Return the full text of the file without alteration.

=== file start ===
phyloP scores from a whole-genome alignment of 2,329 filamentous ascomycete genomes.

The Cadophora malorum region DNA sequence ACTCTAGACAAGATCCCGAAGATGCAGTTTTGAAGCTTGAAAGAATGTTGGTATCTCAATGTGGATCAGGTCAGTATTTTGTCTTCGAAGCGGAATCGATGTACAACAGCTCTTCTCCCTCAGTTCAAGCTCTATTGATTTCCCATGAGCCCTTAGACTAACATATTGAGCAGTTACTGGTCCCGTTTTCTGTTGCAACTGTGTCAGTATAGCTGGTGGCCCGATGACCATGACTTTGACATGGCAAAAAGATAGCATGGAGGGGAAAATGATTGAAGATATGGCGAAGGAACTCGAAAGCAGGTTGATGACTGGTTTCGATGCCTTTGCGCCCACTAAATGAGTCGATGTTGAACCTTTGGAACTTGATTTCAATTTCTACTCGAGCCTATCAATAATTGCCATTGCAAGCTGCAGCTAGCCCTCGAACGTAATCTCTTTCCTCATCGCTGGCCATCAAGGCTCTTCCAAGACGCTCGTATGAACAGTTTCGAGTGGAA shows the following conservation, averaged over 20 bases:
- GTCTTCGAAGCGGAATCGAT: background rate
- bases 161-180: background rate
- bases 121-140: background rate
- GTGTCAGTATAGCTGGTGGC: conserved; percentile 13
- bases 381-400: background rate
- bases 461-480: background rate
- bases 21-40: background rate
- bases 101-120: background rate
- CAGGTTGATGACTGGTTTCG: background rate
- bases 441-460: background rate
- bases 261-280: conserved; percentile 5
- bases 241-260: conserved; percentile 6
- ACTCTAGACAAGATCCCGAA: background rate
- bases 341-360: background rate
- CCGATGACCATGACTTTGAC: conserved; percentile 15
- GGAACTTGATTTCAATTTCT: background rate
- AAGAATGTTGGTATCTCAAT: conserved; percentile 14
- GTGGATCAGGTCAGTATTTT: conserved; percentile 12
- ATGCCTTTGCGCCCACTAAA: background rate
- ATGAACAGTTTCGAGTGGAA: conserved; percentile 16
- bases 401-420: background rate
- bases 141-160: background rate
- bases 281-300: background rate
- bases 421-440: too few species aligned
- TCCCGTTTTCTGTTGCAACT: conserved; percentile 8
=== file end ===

phyloP scores from a whole-genome alignment of 2,329 filamentous ascomycete genomes.

The Cadophora malorum region DNA sequence ACTCTAGACAAGATCCCGAAGATGCAGTTTTGAAGCTTGAAAGAATGTTGGTATCTCAATGTGGATCAGGTCAGTATTTTGTCTTCGAAGCGGAATCGATGTACAACAGCTCTTCTCCCTCAGTTCAAGCTCTATTGATTTCCCATGAGCCCTTAGACTAACATATTGAGCAGTTACTGGTCCCGTTTTCTGTTGCAACTGTGTCAGTATAGCTGGTGGCCCGATGACCATGACTTTGACATGGCAAAAAGATAGCATGGAGGGGAAAATGATTGAAGATATGGCGAAGGAACTCGAAAGCAGGTTGATGACTGGTTTCGATGCCTTTGCGCCCACTAAATGAGTCGATGTTGAACCTTTGGAACTTGATTTCAATTTCTACTCGAGCCTATCAATAATTGCCATTGCAAGCTGCAGCTAGCCCTCGAACGTAATCTCTTTCCTCATCGCTGGCCATCAAGGCTCTTCCAAGACGCTCGTATGAACAGTTTCGAGTGGAA shows the following conservation, averaged over 20 bases:
- GTCTTCGAAGCGGAATCGAT: background rate
- bases 161-180: background rate
- bases 121-140: background rate
- GTGTCAGTATAGCTGGTGGC: conserved; percentile 13
- bases 381-400: background rate
- bases 461-480: background rate
- bases 21-40: background rate
- bases 101-120: background rate
- CAGGTTGATGACTGGTTTCG: background rate
- bases 441-460: background rate
- bases 261-280: conserved; percentile 5
- bases 241-260: conserved; percentile 6
- ACTCTAGACAAGATCCCGAA: background rate
- bases 341-360: background rate
- CCGATGACCATGACTTTGAC: conserved; percentile 15
- GGAACTTGATTTCAATTTCT: background rate
- AAGAATGTTGGTATCTCAAT: conserved; percentile 14
- GTGGATCAGGTCAGTATTTT: conserved; percentile 12
- ATGCCTTTGCGCCCACTAAA: background rate
- ATGAACAGTTTCGAGTGGAA: conserved; percentile 16
- bases 401-420: background rate
- bases 141-160: background rate
- bases 281-300: background rate
- bases 421-440: too few species aligned
- TCCCGTTTTCTGTTGCAACT: conserved; percentile 8